You are using an outdated browser.
Please upgrade your browser
and improve your visit to our site.
Skip Navigation



For months now, President George W. Bush has responded to calls that he send more troops to Iraq by saying that force levels are decided by the officers on the ground. Monday night's speech was no different: "General [John] Abizaid and other commanders in Iraq are constantly assessing the level of troops they need to fulfill the mission," he said. "If they need more troops, I will send them." And, on Sunday, when former Middle East commander General Anthony Zinni, whose own contingency plans for invading Iraq called for 300,000 soldiers, told "60 Minutes" that he thought we needed more troops, the White House's reply dripped with condescension: "Obviously, General Zinni, retired General Zinni, has every right to voice his opinion. But President Bush is gonna listen to the active commanders on the ground--General John Abizaid, General Rick Sanchez, and others who are actually on the scene and know exactly what needs to be done to be successful," White House Communications Director Dan Bartlett said.

But the president doesn't seem to be listening very closely. When Abizaid testified before the Senate Armed Services Committee last week, he dutifully said he had enough combat troops but then pointedly elaborated that he's short of practically everything else. "There are certain types of troops that we don't have enough of, and we still don't have enough of them, and we've got to figure out how to get them," Abizaid said. "And they're [military police], and they're [military intelligence] guys. ... And they're civil affairs people." Of course, since combat troops have been filling the gap left by these troops, this was another way of saying Abizaid is short of forces, period. What's more, Abizaid pointed out that the security situation is likely to deteriorate after the June 30 handover of sovereignty, when an untested interim government will have to negotiate between the behind-the-scenes influence of the United States and the increasing anti-Americanism of the Iraqi people. "It could very well be more violent than we are seeing today," Abizaid said, "so it's possible that we might need more forces." One might think it prudent to send the forces that the combatant commander believes necessary before the expected deterioration of security. So, either the president should send more troops to Iraq or find a more honest explanation for why he won't. Or else he could stick to his platitudes and hope General Abizaid doesn't testify again anytime soon.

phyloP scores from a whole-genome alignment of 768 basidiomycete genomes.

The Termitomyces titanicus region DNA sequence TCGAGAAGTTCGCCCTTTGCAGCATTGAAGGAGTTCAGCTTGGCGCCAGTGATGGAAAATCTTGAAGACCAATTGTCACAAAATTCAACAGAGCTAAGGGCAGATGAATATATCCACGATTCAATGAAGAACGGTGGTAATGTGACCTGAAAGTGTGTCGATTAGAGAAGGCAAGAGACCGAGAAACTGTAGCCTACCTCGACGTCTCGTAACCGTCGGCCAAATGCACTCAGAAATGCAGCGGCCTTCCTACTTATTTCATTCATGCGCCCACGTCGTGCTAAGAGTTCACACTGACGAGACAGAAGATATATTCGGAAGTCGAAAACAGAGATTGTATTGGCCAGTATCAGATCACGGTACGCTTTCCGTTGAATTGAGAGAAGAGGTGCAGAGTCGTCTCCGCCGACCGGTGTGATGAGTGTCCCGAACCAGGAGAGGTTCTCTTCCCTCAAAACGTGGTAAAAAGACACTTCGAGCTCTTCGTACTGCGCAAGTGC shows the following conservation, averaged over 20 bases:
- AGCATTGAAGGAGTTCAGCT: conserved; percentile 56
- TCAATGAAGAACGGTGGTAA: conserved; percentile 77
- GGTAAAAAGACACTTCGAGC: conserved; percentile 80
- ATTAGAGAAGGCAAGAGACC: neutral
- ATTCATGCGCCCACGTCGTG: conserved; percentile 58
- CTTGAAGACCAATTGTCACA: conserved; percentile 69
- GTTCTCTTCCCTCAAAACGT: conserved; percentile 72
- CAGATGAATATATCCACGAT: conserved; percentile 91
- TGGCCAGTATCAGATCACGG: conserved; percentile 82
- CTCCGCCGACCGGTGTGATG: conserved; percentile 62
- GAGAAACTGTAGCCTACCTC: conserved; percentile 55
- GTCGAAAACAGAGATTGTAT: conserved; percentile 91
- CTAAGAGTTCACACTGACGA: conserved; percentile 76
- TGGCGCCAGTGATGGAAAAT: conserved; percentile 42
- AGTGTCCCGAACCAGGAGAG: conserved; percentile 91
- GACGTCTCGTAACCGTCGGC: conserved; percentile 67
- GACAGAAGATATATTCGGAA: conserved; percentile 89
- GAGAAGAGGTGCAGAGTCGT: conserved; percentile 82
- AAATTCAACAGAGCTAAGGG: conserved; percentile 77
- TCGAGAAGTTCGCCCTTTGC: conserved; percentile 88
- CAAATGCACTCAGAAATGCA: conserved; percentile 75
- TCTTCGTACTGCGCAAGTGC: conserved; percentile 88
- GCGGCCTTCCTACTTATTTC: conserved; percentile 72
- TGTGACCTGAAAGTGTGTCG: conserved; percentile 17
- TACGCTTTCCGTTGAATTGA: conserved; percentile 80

"Some of those people should probably not be in prisons in the first place."- -Senator Trent Lott, speaking on May 24 about the abuse at Abu Ghraib, implying that certain prisoners ought to have been killed on the battlefield "Nothing wrong with holding a dog up there unless it ate him. [They just] scared him with the dog."--Lott, on intimidation at Abu Ghraib